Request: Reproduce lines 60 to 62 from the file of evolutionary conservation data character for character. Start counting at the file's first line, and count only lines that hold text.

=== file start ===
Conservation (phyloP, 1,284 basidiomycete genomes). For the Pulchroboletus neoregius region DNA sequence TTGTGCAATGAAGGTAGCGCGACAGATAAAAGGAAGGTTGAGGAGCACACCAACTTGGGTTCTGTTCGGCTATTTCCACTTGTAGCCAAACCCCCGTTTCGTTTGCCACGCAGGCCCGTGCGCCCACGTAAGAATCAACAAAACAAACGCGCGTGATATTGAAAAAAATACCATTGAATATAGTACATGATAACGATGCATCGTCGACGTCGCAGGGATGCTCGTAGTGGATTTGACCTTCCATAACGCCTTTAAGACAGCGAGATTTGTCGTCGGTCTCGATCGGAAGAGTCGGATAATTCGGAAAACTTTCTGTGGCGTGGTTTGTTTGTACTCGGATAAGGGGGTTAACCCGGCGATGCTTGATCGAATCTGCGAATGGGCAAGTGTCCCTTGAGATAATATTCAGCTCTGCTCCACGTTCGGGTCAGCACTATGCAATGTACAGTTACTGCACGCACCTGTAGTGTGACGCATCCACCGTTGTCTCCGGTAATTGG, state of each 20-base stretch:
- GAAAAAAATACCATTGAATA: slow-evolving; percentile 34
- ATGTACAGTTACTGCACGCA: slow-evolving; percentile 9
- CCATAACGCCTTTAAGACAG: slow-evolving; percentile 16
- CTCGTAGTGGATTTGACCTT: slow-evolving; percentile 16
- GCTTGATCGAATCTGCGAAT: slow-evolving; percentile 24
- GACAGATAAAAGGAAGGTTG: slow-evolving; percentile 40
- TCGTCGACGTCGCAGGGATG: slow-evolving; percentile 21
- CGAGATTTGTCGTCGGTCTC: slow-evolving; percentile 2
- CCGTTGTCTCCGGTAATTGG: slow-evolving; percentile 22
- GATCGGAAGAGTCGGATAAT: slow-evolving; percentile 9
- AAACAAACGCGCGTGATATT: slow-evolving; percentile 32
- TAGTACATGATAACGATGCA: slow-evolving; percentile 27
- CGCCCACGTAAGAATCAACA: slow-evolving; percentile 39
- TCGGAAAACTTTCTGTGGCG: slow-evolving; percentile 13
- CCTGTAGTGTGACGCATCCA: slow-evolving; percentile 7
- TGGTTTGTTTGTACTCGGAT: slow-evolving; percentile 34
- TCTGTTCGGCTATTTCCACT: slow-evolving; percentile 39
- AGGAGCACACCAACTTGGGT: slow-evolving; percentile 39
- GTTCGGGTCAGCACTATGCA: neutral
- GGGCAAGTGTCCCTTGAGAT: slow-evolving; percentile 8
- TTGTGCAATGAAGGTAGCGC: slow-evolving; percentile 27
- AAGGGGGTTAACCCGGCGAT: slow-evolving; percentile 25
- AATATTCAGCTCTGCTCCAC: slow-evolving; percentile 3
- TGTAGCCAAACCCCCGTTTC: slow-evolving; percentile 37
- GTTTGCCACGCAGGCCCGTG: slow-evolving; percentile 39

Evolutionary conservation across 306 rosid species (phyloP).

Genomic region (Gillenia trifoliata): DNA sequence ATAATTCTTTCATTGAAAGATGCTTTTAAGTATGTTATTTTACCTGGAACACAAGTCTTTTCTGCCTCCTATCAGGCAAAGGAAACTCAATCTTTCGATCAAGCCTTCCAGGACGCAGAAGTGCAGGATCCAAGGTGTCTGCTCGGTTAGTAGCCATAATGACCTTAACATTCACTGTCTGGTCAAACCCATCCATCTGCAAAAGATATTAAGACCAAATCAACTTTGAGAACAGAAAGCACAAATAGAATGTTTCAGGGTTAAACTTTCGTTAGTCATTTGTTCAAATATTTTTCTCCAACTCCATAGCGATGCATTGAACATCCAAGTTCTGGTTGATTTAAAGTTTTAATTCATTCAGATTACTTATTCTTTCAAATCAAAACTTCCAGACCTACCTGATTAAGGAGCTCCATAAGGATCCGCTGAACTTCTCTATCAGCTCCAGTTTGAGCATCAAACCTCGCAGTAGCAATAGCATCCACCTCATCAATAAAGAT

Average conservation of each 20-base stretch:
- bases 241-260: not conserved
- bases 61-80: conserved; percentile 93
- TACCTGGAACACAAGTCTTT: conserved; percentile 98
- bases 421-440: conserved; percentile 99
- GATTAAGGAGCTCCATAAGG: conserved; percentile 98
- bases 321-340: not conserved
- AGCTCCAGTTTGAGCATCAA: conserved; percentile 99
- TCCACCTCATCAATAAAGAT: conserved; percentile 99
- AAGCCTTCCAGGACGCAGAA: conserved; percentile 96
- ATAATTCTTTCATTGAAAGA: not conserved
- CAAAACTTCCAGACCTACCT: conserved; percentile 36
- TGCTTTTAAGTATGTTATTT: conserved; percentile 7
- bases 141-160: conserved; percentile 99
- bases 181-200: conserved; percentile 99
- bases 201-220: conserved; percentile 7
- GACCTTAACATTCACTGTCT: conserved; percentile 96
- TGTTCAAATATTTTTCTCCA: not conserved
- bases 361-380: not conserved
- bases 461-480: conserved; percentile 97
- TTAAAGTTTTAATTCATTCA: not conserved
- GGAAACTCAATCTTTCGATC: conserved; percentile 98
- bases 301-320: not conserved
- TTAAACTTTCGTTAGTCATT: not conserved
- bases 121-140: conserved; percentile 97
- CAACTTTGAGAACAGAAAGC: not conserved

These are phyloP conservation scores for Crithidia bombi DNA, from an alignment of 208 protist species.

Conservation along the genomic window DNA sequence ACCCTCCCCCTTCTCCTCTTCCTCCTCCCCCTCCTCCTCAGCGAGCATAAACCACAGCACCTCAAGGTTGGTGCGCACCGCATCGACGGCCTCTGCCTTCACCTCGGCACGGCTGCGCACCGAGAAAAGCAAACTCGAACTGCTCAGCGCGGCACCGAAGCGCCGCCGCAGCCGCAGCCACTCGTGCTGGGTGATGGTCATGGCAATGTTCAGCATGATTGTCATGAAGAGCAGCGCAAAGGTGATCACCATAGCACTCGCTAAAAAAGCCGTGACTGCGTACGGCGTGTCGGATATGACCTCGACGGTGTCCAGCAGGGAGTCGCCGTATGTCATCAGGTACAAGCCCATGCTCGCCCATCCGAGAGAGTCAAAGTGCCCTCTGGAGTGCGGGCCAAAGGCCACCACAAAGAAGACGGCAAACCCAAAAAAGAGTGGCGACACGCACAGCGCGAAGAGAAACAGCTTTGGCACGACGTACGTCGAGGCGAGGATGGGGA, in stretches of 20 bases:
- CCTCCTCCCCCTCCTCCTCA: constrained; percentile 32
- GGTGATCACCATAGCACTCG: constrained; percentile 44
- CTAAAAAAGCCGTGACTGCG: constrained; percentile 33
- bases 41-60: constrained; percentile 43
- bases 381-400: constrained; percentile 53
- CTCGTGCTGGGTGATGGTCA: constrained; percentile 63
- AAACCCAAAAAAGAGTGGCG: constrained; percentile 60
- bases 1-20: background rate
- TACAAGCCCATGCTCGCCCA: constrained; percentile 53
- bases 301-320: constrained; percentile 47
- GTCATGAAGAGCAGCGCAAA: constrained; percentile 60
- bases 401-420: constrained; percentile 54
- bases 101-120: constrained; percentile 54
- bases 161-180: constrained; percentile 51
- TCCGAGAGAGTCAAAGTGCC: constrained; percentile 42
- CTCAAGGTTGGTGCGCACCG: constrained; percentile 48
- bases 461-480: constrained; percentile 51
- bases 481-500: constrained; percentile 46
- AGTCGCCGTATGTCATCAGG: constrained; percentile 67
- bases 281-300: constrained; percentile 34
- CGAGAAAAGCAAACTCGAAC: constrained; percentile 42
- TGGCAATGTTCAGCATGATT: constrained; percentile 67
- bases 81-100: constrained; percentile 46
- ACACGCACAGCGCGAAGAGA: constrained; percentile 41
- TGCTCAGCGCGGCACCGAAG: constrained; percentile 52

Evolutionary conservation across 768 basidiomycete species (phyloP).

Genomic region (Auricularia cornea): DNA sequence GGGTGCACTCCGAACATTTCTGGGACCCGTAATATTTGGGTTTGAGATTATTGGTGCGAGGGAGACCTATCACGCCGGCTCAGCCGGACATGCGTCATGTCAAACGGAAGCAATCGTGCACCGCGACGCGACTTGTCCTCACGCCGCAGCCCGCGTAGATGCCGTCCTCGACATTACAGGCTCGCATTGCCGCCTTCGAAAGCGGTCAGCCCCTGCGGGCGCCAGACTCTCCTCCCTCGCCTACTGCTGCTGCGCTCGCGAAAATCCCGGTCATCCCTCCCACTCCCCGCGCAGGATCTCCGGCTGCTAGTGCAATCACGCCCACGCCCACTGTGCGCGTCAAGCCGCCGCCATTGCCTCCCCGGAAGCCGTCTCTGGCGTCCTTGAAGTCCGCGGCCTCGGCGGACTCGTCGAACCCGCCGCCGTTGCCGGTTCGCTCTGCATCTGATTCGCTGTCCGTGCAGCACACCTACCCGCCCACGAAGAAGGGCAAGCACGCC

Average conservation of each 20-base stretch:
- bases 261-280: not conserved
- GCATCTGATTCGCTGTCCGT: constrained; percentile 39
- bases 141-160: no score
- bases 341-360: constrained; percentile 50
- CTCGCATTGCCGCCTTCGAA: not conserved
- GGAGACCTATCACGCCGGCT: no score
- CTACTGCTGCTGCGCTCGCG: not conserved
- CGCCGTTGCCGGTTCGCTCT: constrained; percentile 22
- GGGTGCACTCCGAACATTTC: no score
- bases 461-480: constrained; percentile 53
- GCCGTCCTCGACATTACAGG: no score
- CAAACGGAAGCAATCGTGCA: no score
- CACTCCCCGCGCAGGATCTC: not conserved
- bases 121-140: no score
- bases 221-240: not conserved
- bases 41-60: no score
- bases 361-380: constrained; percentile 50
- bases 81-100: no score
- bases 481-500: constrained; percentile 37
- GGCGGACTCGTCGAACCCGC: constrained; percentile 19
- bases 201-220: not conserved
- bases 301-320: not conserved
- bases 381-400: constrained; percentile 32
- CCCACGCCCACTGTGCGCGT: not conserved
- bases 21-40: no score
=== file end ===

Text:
- bases 41-60: constrained; percentile 43
- bases 381-400: constrained; percentile 53
- CTCGTGCTGGGTGATGGTCA: constrained; percentile 63